‘Having to fight to get the right support’ – Government on delivering 60,000 more special needs places

The Education Secretary has announced the government ‘has a plan’ to deliver 60,000 more special needs places to meet the needs of pupils and families.

The government said a ‘record annual investment’ of £850 million is going to councils to create new places for young people with special education needs and disabilities and in alternative provision (AP) in mainstream and special schools.

The investment will also improve the accessibility of existing buildings, according to the government. 

They said this will provide specialist support for children with autism, learning difficulties, mobility difficulties and more to meet their extra needs.

This specialist support includes extra encouragement in their learning, help communication with other children and support with physical/personal care difficulties, like using the toilet and getting around the school safely. 

Gillian Keegan, Education Secretary, stated: “All too often I hear from parents with children who have special educational needs having to fight to get the right support. That’s why this government has a plan to deliver 60,000 more places that meet the needs of these pupils and their families.

“We are also continuing to invest in the school estate, so all children are taught in the best classrooms for generations to come.

“Whether in special or mainstream schools, we’re ensuring every child gets a world-class education, and the support they need to reach their potential.”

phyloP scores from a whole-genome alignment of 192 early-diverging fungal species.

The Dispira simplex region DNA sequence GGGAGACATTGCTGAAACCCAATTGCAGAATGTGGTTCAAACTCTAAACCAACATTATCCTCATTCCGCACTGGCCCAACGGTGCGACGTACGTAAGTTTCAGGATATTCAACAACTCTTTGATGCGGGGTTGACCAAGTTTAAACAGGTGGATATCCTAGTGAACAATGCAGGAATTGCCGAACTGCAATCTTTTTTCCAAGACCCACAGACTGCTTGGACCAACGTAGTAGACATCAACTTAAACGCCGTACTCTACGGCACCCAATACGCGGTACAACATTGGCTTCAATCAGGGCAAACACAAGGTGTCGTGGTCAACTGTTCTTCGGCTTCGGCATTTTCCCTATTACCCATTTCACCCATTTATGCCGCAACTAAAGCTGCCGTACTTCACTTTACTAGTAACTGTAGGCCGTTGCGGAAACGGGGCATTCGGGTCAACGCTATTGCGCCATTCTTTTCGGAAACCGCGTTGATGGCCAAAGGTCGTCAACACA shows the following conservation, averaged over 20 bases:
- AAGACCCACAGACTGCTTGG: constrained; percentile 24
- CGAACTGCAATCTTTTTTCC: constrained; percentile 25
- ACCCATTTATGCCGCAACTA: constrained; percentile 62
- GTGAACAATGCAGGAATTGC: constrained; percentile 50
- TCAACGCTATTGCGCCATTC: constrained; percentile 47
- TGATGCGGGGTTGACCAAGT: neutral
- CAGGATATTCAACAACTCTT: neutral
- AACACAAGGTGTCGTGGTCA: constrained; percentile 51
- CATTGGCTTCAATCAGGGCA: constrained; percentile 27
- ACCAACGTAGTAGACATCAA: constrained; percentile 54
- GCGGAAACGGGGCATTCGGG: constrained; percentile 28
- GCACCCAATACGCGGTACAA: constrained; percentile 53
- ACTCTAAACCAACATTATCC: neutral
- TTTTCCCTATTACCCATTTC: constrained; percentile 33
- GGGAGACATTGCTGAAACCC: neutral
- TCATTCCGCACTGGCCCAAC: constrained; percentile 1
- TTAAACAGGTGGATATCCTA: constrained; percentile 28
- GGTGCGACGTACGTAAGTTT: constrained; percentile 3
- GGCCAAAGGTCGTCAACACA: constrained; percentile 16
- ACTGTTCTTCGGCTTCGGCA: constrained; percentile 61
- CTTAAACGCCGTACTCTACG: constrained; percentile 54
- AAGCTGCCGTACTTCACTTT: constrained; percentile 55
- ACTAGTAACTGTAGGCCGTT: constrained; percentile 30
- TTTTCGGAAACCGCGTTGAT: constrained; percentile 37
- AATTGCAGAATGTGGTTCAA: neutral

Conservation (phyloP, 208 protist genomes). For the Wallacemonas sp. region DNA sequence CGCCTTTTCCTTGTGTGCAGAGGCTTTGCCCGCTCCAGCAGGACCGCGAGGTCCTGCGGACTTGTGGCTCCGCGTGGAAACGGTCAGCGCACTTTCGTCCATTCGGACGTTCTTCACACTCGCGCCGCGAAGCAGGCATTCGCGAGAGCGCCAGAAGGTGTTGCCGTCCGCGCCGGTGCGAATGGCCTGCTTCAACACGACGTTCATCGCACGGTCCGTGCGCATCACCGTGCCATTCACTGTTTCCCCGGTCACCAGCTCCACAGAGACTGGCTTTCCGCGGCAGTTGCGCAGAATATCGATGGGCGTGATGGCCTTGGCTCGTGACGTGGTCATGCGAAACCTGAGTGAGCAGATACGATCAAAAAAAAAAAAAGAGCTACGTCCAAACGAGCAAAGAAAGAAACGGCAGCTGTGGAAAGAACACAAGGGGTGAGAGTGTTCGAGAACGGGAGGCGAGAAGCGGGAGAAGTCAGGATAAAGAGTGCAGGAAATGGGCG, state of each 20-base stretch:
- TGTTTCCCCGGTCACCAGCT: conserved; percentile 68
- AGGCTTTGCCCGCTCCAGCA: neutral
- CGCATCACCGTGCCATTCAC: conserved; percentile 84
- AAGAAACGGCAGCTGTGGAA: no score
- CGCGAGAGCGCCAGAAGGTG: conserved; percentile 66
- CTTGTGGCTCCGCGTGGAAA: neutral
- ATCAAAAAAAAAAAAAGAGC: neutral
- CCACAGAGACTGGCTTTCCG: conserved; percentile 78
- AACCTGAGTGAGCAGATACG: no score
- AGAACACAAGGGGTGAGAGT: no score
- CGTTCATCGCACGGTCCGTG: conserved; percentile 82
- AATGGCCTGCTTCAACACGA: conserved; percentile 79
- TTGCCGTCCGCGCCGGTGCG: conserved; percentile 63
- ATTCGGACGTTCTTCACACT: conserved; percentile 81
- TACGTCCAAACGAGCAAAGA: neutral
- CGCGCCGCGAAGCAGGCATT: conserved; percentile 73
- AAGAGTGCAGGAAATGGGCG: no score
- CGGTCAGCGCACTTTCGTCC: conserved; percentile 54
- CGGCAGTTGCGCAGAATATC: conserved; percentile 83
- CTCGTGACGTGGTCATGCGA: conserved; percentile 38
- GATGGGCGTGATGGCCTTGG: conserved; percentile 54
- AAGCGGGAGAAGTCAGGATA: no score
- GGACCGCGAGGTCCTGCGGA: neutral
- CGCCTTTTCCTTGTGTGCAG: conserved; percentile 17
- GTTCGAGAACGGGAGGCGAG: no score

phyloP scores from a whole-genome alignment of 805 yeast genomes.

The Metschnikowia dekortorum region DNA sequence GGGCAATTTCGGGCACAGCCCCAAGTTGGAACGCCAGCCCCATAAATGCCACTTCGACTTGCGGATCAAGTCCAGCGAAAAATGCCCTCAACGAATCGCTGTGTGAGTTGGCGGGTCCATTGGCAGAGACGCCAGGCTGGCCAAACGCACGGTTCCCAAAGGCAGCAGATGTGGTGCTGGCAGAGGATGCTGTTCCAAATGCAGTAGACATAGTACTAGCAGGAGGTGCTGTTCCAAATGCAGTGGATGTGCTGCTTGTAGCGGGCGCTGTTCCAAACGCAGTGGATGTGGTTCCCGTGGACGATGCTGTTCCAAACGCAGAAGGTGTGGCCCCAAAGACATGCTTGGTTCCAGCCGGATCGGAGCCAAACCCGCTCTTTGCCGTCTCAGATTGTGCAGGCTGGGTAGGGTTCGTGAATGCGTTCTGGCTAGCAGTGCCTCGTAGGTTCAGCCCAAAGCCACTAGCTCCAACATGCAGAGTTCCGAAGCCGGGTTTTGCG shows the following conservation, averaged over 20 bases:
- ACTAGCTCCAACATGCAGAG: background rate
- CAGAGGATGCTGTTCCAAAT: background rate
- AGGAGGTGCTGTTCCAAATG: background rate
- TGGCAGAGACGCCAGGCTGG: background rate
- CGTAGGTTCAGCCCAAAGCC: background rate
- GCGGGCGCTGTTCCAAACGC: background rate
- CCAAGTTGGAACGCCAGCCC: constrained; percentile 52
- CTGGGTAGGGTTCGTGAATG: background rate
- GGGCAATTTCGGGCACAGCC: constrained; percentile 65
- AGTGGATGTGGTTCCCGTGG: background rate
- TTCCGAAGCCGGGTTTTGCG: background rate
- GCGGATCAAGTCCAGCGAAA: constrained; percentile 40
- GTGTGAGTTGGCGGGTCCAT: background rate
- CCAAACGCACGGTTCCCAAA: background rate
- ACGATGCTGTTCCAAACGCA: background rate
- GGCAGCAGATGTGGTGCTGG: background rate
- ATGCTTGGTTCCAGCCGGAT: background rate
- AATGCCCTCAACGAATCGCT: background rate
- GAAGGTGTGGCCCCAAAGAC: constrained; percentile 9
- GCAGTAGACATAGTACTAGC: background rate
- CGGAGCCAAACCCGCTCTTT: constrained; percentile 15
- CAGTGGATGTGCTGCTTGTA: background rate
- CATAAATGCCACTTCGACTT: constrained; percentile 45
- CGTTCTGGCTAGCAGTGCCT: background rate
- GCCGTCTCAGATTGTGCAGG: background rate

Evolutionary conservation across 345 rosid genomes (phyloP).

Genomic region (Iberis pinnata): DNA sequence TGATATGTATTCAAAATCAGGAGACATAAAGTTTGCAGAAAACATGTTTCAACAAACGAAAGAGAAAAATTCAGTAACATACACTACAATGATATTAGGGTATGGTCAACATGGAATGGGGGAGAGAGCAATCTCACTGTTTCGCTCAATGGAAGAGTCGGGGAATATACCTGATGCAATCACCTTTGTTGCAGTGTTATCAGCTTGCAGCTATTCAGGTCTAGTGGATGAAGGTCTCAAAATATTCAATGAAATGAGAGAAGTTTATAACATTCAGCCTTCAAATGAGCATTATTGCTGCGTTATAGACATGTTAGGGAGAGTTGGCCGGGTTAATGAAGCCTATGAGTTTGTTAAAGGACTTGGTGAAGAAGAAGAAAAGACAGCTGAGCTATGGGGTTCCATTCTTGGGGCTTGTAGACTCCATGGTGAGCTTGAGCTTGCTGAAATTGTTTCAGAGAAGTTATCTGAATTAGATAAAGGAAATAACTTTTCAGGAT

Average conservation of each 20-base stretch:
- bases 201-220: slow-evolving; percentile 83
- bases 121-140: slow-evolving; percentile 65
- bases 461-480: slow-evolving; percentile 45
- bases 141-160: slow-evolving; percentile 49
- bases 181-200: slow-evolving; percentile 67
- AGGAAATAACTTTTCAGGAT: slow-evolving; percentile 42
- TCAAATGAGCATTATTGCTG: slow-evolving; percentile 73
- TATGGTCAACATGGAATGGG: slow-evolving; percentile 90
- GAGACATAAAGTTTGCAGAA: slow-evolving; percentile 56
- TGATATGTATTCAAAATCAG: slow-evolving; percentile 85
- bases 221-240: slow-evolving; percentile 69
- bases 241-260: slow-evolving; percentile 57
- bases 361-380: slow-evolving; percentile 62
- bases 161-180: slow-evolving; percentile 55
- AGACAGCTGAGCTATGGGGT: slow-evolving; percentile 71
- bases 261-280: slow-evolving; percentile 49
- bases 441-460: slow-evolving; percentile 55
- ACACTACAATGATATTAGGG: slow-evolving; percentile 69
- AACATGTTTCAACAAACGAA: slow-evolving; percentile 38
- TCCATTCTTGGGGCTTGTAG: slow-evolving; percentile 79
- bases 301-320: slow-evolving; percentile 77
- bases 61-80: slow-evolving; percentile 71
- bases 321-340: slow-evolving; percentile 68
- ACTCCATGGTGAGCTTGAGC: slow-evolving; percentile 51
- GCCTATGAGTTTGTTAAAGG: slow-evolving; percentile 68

Responding to the Education Secretary’s comments on SEND, Paul Whiteman, general secretary of school leaders’ union NAHT, said: “It seems everyone, even the government, now accepts we are in the middle of a full-blown crisis when it comes to SEND.

“However, this hasn’t just come out of nowhere – we have been warning about this for years and it is immensely frustrating just how little progress the government has made on actually tackling the issue.

“Successive secretaries of state have acknowledged the scale of the problem but none have seemingly been able to find the solutions.”

Paul added: “After more than a decade, talk of ‘long-term plans’ and ‘record levels of investment’ will carry little sway with parents and school leaders who are trying to navigate their way through this crisis. 

“If the government does not get a grip, vulnerable young people will continue to suffer.”

The government said it is ‘sticking to the plan to ensure every child can receive the education they need to success, where hard work is rewarded and aspiration is celebrated’.

The funding is part of the £2.6 billion investment between 2022 and 2025 to help to put an end to families having to fight for the right support for their children, according to the government.

With 60,000 new places across the country, according to the government, this is helping to increase capacity, following a decrease in pupils in special schools from 1997 to 2010.

The government said that it will be opening 92 new special free schools, on top of 108 that are open.

30 successful applications to run special free schools have been announced today. In the North West, the successful applications to run special free schools are The Sea View Trust in Blackpool and The Cooperative Academies Trust in Salford.

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